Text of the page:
Today, voters across the state of Wisconsin are facing a difficult choice: participate in the essential democratic process of voting and risk getting sick or...don’t.
I’m writing this at 3:16pm on Monday, about 15 minutes after the Wisconsin Supreme Court ruled that Governor Tony Evers cannot delay tomorrow’s elections. Barring an intervention from the state health department, it appears that voters in Wisconsin will—theoretically at least—be going to go to the polls by the time you’re reading this.
Evers spent most of the last two weeks publicly dragging his feet on whether or not to delay the election; first he was against it, then he tried to expand mail-in voting, then, finally, he just straight up tried to delay the whole thing until June. Along the way, he faced unprecedented opposition from state Republicans, who have challenged his mail-in voting expansions in court and refused to pass any legislation delaying the election. That’s because conservative Supreme Court justice Daniel Kelly is facing a tough reelection against Jill Karofsky on Tuesday, and conventional wisdom holds that expanded mail-in voting would benefit Karofsky. (Expanding voter enfranchisement usually benefits Democrats, hence the push by Republicans for more stringent voter ID laws.)
It’s clear that holding in-person voting during a pandemic is a terrible thing to do. We’ve seen the results already; at least three poll workers in Florida contracted coronavirus after the state held elections last month in defiance of CDC guidelines against large gatherings.
Yet only one candidate in the Democratic primary has loudly and unequivocally called for Wisconsin to delay their primary. Bernie Sanders put out a statement last week calling for the primary to be pushed back, saying that “people should not be forced to put their lives on the line to vote.” Meanwhile, Joe Biden said last week that the election “could be done based on what I've been hearing from the news.” He also failed to call for a large-scale and automatic expansion of mail-in voting, as Evers proposed around the same time.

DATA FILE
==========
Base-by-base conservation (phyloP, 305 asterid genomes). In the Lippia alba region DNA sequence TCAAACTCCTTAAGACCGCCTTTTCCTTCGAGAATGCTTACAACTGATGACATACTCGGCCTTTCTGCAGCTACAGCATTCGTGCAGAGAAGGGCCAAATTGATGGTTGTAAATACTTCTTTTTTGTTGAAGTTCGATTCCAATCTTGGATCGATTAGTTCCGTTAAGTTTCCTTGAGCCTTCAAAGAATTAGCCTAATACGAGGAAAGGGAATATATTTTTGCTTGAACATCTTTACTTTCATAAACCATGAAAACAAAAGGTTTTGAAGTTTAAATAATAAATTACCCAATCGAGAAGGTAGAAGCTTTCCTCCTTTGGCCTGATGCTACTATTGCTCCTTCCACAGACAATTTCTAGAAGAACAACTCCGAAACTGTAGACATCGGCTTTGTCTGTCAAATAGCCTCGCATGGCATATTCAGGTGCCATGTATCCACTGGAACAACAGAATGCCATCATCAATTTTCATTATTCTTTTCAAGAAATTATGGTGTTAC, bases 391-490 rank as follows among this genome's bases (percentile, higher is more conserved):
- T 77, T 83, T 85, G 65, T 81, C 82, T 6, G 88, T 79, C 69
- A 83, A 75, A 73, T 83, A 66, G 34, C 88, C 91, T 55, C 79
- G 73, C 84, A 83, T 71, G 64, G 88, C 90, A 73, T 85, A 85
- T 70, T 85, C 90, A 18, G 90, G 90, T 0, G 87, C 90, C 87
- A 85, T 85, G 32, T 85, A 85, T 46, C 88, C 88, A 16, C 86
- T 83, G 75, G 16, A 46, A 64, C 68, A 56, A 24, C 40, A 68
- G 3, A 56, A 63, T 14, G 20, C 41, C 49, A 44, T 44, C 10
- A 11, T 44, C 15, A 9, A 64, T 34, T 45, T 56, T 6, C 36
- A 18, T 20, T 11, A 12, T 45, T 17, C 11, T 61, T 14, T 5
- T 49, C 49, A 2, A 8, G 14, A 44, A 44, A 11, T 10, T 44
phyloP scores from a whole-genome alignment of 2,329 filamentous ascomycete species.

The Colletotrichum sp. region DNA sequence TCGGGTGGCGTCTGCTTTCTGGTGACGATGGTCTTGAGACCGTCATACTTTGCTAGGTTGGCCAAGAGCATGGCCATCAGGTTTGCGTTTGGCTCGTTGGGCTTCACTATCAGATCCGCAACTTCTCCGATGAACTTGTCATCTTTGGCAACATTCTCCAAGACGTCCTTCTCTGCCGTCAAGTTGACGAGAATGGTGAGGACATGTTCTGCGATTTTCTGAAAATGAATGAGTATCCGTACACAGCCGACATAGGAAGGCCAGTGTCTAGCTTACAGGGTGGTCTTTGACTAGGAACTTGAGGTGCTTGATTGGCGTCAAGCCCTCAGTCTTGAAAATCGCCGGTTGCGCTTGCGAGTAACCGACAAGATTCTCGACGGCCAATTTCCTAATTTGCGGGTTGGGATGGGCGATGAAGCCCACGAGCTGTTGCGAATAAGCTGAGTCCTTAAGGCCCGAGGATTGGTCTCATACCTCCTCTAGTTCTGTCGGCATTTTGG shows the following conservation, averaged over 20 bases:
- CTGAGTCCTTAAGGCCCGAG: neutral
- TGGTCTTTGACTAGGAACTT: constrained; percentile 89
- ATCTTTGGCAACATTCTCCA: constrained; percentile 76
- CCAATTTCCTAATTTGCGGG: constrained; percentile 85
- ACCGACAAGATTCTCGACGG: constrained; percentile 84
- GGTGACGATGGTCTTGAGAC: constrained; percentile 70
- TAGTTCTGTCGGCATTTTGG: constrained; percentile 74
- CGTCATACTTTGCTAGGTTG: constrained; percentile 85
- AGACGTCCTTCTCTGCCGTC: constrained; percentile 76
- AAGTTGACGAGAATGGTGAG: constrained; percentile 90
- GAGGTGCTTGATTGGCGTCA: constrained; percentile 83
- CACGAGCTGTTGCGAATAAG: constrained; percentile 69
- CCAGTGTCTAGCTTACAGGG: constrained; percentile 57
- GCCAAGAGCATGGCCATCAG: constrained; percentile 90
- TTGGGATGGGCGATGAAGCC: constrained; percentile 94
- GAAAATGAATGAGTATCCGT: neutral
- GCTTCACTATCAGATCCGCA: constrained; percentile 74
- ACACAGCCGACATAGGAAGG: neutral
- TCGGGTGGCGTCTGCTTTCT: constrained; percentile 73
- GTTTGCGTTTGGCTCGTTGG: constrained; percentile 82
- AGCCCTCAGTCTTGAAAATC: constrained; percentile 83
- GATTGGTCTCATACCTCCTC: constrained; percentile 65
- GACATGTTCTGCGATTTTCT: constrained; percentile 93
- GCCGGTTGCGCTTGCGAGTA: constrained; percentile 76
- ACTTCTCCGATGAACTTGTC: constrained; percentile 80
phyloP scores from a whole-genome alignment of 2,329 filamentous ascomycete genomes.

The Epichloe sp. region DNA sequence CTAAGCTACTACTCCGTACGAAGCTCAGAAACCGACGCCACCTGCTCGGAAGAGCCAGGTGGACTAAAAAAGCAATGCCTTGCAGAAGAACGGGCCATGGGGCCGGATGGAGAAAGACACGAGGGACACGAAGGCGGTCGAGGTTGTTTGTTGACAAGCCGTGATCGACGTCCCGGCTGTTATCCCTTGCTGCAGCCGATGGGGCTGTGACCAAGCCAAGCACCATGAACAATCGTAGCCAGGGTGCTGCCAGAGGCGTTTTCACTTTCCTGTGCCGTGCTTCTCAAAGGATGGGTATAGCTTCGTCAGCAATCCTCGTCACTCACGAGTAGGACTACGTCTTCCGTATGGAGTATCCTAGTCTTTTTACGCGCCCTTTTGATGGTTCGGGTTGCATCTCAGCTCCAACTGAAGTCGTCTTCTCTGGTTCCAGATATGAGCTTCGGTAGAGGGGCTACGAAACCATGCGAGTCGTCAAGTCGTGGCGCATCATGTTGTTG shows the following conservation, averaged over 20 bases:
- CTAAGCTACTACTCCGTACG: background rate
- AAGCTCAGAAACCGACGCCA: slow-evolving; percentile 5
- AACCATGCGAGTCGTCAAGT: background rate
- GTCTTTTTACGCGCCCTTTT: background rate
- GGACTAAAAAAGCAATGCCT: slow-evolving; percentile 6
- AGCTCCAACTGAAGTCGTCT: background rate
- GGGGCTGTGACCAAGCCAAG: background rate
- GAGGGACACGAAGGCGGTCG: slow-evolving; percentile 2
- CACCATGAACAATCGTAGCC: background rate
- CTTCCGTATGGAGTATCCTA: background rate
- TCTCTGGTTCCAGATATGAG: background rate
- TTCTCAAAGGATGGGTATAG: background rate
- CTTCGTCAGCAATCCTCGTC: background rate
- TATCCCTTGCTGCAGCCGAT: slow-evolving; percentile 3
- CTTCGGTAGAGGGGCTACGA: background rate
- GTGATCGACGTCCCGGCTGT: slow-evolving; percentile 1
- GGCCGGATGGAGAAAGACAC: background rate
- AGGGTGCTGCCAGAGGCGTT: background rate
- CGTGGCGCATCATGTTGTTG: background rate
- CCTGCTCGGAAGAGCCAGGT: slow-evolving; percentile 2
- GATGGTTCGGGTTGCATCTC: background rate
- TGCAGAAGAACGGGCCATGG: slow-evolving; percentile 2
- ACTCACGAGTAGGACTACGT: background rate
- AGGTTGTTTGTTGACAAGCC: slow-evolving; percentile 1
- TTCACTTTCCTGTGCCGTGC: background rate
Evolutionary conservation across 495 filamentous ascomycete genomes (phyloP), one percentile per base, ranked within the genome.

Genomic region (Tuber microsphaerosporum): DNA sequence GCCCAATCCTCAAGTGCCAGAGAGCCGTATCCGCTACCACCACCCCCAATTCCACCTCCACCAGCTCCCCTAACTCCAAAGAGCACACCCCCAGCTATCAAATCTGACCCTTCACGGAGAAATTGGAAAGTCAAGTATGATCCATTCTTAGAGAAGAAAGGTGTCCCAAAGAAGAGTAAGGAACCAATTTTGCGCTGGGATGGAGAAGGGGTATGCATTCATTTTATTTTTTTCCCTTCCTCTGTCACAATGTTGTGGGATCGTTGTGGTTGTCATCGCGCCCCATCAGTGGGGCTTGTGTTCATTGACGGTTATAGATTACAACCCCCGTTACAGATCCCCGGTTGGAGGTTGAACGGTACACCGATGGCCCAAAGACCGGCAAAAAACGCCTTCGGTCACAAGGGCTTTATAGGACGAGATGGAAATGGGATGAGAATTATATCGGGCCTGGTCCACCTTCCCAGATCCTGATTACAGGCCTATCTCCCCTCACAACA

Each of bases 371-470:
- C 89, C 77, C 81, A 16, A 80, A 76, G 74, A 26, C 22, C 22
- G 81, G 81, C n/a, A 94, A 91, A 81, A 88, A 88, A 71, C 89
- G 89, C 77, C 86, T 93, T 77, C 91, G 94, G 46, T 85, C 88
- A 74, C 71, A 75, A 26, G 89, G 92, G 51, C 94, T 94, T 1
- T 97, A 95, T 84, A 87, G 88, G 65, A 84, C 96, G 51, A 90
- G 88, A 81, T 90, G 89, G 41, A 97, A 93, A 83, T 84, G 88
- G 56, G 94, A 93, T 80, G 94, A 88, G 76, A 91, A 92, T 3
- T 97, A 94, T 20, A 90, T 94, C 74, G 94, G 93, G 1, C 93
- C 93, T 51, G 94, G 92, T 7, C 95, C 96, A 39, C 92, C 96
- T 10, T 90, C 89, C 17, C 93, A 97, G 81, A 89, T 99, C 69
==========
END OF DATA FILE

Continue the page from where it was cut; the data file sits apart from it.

You can accuse both Sanders and Biden of playing politics here. Sanders, obviously, is in a dire position in the primary, and yet another blowout may force him to finally drop out. Biden very much wants this to happen, so that he can fully transition into preparing for the general.
But Biden’s reluctance to stand up for voter safety may prove to be hugely damaging come the general election. Many experts are now predicting a possible resurgence of coronavirus in the fall, a pattern we saw in the Influenza Outbreak of 1918. If that happens, Democrats will undoubtedly have to fight tooth and nail to expand mail-in voting. Trump has already signaled that he would be opposed to any plans like that.
Biden’s indifference to the risk posed by today’s election will be remembered, both morally and tactically.